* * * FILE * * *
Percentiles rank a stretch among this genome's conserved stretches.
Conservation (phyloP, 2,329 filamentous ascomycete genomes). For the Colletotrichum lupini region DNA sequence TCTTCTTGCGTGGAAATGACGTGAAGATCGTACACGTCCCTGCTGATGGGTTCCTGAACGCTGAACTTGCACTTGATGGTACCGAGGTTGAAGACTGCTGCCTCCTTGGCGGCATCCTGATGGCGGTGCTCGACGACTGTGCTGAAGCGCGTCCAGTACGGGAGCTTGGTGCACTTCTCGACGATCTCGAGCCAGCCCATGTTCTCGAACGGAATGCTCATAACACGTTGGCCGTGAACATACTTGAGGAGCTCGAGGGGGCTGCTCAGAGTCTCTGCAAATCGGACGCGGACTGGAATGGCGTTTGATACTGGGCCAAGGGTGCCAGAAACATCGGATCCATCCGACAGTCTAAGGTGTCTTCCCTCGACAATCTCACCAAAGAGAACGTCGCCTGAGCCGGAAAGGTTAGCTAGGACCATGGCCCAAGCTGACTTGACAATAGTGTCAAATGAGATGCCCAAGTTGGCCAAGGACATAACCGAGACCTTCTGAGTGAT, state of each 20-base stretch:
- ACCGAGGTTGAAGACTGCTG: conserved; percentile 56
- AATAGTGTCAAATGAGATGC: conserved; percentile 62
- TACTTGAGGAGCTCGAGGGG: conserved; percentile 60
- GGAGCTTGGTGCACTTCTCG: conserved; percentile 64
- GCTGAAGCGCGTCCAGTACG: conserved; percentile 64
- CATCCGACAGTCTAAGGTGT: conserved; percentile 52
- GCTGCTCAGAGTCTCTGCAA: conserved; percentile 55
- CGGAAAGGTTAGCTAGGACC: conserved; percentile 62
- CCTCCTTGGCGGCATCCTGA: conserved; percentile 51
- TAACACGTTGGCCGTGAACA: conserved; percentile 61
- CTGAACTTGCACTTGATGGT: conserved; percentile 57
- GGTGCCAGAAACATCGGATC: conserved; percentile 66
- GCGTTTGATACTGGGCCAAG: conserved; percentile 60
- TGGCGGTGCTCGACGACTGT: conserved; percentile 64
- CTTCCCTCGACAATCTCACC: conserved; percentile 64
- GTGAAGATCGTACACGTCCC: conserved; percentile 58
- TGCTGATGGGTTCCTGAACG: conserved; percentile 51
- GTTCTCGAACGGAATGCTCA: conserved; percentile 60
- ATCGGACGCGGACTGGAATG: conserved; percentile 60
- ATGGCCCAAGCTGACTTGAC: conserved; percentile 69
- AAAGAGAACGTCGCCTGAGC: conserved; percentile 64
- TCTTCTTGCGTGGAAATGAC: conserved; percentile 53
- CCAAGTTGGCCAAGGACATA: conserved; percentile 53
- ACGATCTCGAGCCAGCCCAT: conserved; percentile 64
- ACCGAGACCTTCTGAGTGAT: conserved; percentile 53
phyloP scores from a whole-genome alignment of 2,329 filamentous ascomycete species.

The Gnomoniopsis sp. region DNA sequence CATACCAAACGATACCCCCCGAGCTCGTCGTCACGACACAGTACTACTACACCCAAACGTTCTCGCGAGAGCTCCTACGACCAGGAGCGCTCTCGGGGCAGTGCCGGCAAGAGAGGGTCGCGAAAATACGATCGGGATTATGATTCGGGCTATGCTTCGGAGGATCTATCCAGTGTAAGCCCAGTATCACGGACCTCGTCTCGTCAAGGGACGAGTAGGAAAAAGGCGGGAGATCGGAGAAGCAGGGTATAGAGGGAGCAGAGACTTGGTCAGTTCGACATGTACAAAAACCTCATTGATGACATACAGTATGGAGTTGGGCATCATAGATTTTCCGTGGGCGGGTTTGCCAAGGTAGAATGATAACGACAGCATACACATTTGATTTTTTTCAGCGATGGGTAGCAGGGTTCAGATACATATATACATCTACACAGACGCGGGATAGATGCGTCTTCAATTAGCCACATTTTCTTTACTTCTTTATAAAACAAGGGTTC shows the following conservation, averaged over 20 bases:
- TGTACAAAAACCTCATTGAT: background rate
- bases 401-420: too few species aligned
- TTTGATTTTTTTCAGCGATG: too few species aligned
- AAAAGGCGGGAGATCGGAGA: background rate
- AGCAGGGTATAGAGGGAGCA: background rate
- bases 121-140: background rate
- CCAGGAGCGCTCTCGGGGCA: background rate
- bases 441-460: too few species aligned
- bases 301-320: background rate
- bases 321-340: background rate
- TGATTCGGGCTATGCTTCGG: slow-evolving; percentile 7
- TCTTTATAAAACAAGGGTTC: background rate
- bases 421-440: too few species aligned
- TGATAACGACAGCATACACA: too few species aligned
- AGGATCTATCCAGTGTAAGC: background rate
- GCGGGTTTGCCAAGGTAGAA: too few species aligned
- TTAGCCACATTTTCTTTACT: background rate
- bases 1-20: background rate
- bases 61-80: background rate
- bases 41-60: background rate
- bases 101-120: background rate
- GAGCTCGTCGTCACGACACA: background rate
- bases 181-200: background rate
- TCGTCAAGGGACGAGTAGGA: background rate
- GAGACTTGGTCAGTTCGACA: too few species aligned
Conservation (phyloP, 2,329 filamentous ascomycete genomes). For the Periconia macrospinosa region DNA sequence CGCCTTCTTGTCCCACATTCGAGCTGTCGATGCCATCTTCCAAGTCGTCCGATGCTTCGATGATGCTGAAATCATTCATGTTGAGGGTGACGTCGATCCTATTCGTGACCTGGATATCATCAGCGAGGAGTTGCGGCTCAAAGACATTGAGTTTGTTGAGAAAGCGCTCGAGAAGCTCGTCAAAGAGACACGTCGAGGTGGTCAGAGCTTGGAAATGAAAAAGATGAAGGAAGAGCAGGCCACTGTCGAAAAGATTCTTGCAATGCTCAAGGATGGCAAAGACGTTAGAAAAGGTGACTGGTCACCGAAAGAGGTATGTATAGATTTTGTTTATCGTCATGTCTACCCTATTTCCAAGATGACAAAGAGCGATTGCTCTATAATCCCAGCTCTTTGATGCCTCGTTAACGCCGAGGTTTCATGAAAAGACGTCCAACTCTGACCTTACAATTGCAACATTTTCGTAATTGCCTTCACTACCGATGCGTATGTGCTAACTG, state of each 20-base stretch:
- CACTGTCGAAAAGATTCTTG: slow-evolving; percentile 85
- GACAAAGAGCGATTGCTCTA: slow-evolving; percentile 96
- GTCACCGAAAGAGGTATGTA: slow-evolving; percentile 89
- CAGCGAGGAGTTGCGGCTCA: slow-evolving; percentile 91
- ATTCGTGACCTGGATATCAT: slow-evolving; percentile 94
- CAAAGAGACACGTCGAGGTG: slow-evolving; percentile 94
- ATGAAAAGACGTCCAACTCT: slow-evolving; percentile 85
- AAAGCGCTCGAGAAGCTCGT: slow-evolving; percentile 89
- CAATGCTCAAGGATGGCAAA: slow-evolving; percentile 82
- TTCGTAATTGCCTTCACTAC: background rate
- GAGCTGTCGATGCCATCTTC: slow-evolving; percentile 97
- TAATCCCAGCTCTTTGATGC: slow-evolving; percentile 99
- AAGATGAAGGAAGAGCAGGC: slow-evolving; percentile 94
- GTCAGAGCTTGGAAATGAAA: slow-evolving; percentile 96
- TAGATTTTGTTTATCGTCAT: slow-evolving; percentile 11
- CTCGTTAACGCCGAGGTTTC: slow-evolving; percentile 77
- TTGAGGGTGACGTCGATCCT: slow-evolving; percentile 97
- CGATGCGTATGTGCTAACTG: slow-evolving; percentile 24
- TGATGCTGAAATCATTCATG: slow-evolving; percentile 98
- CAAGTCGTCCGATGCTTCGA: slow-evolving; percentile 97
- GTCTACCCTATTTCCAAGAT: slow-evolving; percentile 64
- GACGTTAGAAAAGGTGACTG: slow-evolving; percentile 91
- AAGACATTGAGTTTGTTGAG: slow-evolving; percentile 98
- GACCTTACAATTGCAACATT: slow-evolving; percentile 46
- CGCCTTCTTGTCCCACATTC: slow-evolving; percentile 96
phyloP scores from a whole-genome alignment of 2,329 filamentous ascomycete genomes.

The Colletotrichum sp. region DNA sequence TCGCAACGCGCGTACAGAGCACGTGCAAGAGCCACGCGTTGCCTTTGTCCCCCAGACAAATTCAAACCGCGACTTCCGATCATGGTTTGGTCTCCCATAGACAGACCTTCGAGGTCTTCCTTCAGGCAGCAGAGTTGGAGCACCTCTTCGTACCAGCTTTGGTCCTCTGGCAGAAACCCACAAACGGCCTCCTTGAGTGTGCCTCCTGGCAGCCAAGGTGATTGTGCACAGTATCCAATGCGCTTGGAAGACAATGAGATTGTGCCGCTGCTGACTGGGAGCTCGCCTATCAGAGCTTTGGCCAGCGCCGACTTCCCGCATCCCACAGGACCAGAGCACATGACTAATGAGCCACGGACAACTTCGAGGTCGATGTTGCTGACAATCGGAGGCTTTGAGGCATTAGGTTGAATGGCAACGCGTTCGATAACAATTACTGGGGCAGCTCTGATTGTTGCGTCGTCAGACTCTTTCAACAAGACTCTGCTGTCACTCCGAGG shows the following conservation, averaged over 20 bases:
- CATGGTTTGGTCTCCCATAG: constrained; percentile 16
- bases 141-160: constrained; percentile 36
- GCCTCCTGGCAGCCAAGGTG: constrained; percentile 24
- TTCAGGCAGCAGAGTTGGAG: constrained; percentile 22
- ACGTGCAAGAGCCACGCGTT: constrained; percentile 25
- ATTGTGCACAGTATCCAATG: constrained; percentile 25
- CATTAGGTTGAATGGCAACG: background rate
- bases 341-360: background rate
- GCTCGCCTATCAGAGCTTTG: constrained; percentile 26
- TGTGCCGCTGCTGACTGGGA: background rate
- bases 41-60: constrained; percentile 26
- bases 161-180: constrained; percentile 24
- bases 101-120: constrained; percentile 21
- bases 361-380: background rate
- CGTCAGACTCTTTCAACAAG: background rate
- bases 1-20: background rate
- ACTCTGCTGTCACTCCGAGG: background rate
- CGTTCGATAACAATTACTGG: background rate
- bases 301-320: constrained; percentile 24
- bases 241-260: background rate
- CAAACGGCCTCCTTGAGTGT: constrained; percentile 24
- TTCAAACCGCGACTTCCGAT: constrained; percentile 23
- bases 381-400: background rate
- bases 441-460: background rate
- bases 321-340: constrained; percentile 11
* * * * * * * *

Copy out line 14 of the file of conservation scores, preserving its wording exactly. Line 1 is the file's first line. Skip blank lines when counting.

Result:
- GGTGCCAGAAACATCGGATC: conserved; percentile 66